Attila Homonna works on 3,5 hectares with old vine Furmint and Hárslevelű in the village of Erdőbénye. His vineyards are meticoulusly farmed by himself without the use of herbicides, pesticides or any systematic sprays. Low yields and painstaking selection during the harvest were the key to preserve outstanding grape material. Focusing on the optimal harvest window he has picked his grapes in different stages, to capture the ideal balance between ripeness and freshness in the wine.


The Tokaj wine region situated on the northeastern part of Hungary at the south – southeastern foothills of the Zemplén Mountain. This 500-700 m high mountain range protects the vineyards from the cold northern wind, while they are directly exposed to the south, where the great plain starts and gives way to the warm continental air flow. River Bodrog and Hernád are also playing a major climatic role by providing a good balancing effect. The main geologic formation of this region took place between 15 and 10 million years ago leaving behind more than 400 hundred volcanic hills layer upon layer. The result is a great diversity of different soil types. Volcanic stones like Andesite, Rhyolite, Zeolite and Dacite, its tuffs and decomposed forms can be most commonly found in the vineyards covered or mixed with clay and loess with varying degrees.


Tokaj owes his worldwide reputation to its sweet wine production. At the heyday of Tokaji Aszú in the 18th-19th century it used to be among the most sought after and expensive delights the wine world could offer. After the dark decades of 20th century ragged with World Wars and the introduction of cooperative cellars under the communist rule, not only the former fame of the region has faded but also the local know-how and memory has almost ceased to exist. The collapse of communism gave way in the early 90’s for foreign investments and privatization. Once famous vineyards were renovated and high standard cellars were built in order to try to reproduce the famed sweet wines of Tokaj. With the 21th century a new movement has started in search for serious dry wines made of Furmint and Hárslevelű.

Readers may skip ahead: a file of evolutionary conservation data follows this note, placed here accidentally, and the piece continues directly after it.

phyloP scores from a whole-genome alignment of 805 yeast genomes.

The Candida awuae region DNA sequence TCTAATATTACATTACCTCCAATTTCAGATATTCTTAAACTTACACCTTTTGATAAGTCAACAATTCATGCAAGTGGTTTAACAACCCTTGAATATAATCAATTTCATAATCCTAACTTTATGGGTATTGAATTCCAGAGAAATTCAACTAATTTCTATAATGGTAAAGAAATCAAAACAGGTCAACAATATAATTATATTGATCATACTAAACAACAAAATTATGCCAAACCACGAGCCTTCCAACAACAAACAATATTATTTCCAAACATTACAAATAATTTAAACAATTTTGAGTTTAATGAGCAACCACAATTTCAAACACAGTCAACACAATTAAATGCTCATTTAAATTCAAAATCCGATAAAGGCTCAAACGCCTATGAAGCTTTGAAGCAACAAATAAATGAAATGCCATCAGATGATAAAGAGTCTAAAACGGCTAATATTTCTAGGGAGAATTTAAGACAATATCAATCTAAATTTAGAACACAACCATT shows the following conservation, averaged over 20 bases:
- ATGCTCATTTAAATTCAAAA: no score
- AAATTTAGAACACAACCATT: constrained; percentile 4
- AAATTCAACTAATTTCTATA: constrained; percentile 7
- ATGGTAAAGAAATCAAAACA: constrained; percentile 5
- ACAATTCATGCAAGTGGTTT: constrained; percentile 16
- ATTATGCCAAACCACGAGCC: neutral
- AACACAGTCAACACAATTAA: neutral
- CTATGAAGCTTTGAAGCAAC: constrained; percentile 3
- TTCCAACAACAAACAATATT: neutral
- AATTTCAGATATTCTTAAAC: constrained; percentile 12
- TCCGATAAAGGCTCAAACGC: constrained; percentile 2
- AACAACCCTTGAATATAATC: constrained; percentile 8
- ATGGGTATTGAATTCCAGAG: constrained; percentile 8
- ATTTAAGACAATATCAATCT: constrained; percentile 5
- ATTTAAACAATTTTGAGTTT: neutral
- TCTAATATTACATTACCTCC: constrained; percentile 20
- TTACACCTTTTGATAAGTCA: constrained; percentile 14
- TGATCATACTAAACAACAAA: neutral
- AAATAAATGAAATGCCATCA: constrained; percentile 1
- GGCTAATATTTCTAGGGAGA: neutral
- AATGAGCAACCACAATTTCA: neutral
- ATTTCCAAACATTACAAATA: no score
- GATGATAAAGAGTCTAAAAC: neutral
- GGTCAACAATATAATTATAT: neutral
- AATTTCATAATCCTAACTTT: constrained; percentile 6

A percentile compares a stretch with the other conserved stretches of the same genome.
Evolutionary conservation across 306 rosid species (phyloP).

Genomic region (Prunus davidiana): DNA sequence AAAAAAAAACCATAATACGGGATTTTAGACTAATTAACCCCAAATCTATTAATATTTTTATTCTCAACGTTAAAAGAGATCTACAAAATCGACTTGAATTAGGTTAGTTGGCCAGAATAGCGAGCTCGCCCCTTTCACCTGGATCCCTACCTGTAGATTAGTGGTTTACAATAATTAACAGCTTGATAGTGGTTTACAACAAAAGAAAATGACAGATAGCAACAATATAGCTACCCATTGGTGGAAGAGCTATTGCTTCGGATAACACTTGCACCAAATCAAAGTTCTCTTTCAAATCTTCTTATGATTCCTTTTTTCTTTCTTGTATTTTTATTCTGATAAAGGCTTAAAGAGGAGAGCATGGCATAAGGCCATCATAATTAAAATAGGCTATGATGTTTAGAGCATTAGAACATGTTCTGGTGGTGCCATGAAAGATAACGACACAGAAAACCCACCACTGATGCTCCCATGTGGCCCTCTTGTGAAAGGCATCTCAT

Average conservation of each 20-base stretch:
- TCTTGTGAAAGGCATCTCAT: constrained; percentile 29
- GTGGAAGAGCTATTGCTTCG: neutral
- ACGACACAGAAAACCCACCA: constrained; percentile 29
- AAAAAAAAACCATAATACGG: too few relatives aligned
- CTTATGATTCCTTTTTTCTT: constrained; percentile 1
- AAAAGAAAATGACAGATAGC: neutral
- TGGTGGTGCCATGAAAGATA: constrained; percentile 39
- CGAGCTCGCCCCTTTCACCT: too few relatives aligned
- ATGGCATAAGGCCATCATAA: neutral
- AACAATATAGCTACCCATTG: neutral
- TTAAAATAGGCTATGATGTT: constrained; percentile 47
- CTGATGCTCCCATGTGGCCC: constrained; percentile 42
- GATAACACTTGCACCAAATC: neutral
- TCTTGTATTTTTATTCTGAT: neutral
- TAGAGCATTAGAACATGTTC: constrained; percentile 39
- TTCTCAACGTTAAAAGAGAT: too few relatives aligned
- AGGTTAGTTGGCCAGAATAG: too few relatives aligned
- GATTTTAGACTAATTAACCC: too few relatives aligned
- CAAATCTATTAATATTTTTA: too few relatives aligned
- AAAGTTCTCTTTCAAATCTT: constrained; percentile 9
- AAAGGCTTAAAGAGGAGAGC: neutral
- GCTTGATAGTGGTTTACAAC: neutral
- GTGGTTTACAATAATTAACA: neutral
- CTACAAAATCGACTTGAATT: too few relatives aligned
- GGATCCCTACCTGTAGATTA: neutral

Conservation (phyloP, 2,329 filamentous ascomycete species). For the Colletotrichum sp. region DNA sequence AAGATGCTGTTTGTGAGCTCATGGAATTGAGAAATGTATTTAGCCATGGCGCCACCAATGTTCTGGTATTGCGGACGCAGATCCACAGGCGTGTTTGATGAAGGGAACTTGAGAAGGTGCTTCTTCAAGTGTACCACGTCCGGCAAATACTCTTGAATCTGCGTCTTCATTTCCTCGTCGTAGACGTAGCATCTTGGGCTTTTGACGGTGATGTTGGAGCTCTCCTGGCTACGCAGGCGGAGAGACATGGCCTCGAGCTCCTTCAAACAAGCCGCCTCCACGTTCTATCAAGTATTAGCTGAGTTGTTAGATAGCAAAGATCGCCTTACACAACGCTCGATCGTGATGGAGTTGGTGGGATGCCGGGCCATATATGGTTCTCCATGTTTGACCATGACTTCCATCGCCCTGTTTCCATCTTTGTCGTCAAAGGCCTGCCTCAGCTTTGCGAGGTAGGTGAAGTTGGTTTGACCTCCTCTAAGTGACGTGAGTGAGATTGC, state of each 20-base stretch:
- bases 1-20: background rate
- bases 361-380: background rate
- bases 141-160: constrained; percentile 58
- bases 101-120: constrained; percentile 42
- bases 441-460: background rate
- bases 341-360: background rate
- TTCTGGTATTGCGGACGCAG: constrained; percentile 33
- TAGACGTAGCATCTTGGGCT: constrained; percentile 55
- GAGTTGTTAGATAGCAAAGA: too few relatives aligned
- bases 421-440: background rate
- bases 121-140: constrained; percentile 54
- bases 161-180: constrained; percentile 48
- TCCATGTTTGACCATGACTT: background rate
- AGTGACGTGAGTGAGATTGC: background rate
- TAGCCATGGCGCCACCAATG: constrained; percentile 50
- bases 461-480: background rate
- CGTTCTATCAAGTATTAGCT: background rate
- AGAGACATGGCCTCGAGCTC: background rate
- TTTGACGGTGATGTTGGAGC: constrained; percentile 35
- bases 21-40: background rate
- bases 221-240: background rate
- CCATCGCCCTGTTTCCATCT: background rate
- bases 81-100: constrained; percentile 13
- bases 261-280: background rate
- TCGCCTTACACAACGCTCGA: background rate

Homonna It was also the time (1999) when Attila Homonna set his little enterprise up in the village of Erdőbénye. His curious ever searching nature made him to leave behind the world of marketing and advertising for producing wine. Naturally, he was among the pioneers of producing serious dry wines from the onset and has been laying focus on the dry wine production ever since.


He is farming on 3 hectares in the Határi, Csáky and Rány vineyards in the villages of Erdőbénye and Olaszliszka. He was specifically searching for all those old vineyards were planted with the old clones of Furmint and Hárslevelű. These vines are bringing small and loose berried bunches which are capable of delivering good complexity and an intense taste.


Meticulous handwork, low yields and the avoidance of chemical sprays are the key features of his vineyard practices. Harvest time depends on finding the state of ripeness can bring the right balance between acidity and sugar, which results perky acidity and lower alcohol levels (12-13%) in the wine


The destemmed and crushed grapes are immediately and very gently pressed in a basket press and racked into used 500 liter and 225 liter barrels where the fermentation takes place spontaneously. Elevage takes up to 8-11 months. The main principle behind Attila’s winemaking is to transport the characteristics of Furmint and Hárslevelű in their purest form based on the origin of the grapes. The wines are well expressing the salty mineral taste and lively acidity of volcanic soil. The truly remarkable features of his wines are the presence of structural density and taste intensity, while they always remain subtle and fine in their character. The cool climate origin of the wines is apparent. Considering the substantially different style of the wines made by Attila, he can be called one of the true pioneers of dry wine making in Tokaj.